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Saturday, 18 August 2018

Egypt to develop Alexandria's Kom El-Shoqafa archaeological site into open-air museum

Nevine El-Aref , Wednesday 17 Jan 2018
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A development project that aims to convert the Kom El-Shoqafa archaeological site in Alexandria into an open-air museum will involve the creation of a new display scheme for its artefacts.

Kom El-Shoqafa consists of a series of catacombs, statues and artefacts of the ancient Egyptian funeral cult, with Hellenistic and early imperial Roman influences.

Mostafa Waziri, the secretary-general of the Supreme Council of Antiquities, told Ahram Online that the museum will be divided into four sections; the first devoted to funerary structures, the second to religious buildings; the third to civil edifices; and the fourth will serve as a temporary exhibition.

The first section will have on display a collection of 34 sarcophagi, as well as the "Abundant" tomb and the tomb of "El-Ibrahimi" after reconstruction on the tomb – which is currently dismantled and stored in the site's storehouses – is complete.

The second section will display a collection of sphinx statues and the remains of Semouha temple, which are currently in storage.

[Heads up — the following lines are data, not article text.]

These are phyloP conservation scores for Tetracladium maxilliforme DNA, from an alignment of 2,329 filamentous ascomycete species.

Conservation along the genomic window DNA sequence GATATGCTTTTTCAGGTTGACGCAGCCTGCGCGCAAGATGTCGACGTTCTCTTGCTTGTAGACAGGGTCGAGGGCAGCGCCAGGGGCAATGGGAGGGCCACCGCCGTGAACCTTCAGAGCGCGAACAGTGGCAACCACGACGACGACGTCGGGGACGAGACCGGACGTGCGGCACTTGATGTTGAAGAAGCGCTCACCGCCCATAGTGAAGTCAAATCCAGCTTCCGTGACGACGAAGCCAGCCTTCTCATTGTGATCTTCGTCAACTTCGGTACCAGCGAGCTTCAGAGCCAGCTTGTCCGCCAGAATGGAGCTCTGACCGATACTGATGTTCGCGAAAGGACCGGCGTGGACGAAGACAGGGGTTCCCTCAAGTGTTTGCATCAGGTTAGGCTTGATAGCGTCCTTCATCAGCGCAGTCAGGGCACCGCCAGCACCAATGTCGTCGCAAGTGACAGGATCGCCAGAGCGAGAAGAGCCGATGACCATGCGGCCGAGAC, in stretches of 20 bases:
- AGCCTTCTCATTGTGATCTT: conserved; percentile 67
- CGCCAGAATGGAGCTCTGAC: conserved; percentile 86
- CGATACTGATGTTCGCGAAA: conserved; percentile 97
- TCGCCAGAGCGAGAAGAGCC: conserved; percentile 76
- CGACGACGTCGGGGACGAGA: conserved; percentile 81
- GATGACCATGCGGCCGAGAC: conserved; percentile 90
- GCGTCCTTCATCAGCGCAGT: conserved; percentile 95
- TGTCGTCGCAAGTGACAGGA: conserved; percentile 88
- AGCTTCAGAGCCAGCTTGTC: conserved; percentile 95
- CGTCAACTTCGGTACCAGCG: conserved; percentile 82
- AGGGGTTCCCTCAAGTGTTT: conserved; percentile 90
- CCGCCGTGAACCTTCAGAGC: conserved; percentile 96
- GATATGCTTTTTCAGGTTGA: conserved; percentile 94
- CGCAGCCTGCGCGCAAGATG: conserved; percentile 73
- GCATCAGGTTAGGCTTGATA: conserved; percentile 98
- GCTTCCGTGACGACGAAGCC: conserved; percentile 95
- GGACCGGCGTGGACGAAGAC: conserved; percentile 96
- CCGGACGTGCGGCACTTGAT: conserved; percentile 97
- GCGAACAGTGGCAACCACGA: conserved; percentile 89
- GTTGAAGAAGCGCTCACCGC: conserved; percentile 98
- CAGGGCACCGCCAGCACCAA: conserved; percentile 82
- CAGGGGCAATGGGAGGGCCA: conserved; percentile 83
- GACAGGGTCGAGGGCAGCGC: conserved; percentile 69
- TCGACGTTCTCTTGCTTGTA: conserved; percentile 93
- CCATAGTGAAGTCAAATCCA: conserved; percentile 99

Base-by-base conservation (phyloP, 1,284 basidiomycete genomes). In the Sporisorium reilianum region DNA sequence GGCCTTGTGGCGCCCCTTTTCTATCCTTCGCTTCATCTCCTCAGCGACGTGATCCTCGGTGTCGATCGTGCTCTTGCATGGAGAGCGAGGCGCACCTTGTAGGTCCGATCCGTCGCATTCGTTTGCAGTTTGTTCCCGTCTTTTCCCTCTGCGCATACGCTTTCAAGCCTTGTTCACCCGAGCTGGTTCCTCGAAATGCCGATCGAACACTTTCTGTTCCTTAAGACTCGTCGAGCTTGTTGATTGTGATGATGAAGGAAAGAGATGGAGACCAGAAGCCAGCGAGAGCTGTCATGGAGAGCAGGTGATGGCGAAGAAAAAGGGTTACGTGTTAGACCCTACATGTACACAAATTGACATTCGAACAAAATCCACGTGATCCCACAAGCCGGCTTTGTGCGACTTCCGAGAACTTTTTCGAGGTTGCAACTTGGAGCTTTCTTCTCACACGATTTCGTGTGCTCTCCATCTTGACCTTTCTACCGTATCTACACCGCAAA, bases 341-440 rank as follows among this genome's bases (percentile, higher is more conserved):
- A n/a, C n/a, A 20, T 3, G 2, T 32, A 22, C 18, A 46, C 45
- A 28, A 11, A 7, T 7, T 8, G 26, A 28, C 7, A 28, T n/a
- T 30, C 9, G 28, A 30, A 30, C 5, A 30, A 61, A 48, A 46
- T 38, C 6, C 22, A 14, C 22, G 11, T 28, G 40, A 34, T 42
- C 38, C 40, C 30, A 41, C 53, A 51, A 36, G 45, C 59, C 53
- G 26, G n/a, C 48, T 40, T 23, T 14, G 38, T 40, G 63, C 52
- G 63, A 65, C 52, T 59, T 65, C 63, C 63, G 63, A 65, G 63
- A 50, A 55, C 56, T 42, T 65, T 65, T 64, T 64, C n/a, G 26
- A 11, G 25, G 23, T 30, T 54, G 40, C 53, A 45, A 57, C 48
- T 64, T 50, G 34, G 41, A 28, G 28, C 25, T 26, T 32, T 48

The third section will have on display remains of crowns of pillars and the remains of statues and pillars.

Aymen Ashmawi, the head of the Ancient Egyptian Antiquities Department, told Ahram Online that the fourth section will display artefacts selected to be displayed at Giza's Grand Egyptian Museum, which is set to open, and Alexandria's Greaco-Roman museum after it is restored.

"After the removal of these artefacts, this section will have on display newly discovered objects from the site," Ashmawy said.

The catacombs of Kom El-Shoqafa are the largest known Roman burial site in Egypt, with three tiers of tombs that can accommodate up to 300 corpses.

The tombs were originally dug for a single family still practicing the ancient Egyptian religion; however, the architecture of the tombs mirrors the Greco-Roman style.

This can be seen in the wall decoration, which shows a unique combination of Egyptian, Greek and Roman artistic traditions. The tomb was likely expanded later to allow for the burial of more corpses.

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